While there were undoubtedly other factors contributing to this assessment, it seems clear that the current gas prices put the kiss of death on the UK’s last methanol-producing unit. John Stoney, managing director of the methanol business, conceded that the huge increase in fuel costs had been ‘the straw that broke the camel’s back and made the decision to close absolutely certain’.
Other energy-intensive industries are expected to start scaling back operations.
While again there are other reasons behind the threat by steel giant Corus to shut one of its UK plants, the upward trend in UK gas prices this year is understood to have convinced the company to review its future investment strategy, and it is increasingly focusing its interest in continental Europe.
A senior executive at Corus told the Department of Trade and Industry in December that the company’s gas bill for that month alone would be £6m more than in the same month in 1999.
The pulp and paper manufacturing sector, with 95 production units in the UK and a turnover of £3.3bn a year, also looks particularly vulnerable.
David Gillett, head of environment at the Paper Federation of Great Britain, says one mill went into receivership in early December and others are expected to follow shortly. ‘There is real pain out there. No question about that.’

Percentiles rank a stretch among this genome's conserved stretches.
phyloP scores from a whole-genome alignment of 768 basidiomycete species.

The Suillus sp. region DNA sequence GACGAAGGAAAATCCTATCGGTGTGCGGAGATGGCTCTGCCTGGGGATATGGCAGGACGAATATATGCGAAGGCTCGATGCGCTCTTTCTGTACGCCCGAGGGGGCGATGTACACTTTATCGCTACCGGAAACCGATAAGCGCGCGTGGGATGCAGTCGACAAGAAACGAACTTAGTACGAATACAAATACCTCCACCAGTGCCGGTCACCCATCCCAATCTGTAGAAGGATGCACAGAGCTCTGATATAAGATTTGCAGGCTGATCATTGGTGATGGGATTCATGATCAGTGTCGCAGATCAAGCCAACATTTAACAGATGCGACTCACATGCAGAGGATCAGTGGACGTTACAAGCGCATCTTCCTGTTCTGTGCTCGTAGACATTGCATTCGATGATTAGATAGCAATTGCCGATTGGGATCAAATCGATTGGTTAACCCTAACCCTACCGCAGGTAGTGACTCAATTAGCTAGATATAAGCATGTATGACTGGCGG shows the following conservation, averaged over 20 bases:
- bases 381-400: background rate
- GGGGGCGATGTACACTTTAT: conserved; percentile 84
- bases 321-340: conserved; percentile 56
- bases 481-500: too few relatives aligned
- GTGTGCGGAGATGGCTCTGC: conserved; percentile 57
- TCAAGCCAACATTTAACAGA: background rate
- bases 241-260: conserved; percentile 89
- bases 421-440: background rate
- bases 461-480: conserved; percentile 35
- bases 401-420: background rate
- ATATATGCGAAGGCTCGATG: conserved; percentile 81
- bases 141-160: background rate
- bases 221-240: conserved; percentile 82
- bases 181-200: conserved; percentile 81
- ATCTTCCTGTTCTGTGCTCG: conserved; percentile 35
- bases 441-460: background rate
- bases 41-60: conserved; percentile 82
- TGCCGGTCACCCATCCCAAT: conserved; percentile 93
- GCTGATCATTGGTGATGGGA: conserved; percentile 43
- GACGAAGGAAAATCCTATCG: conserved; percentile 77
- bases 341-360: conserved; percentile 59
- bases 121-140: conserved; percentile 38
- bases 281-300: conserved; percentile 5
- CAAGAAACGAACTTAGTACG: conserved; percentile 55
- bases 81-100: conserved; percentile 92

Gillett says the rocketing gas price came as a killer blow to an industry that was already losing its competitive edge to continental European rivals as a result of the currency situation.
He adds that casualties in the industry, which has already seen 12 mills close with the loss of 3,000 jobs over the last two years, will rise early this year as many companies come to the end of existing gas supply contracts and either have to negotiate new ones, or live off the spot market.
The experience of Rigid Paper, a small firm in Selby, north Yorkshire, illustrates the point. Managing director Frank Holden says the one-year supply contract he signed recently for firm and interruptible supplies in the year ahead have a capped price of 27p a therm compared with 14p in the deal that has just expired. He says the differential adds £1m to the annual costs of the company, whose turnover is only £16m.
But what has really angered the energy-intensive manufacturers is that there is no rational market explanation for the doubling of gas prices. There is no shortage of offshore supplies in the North Sea, and UK demand, in a mature market, is growing at the rate of just 1% a year.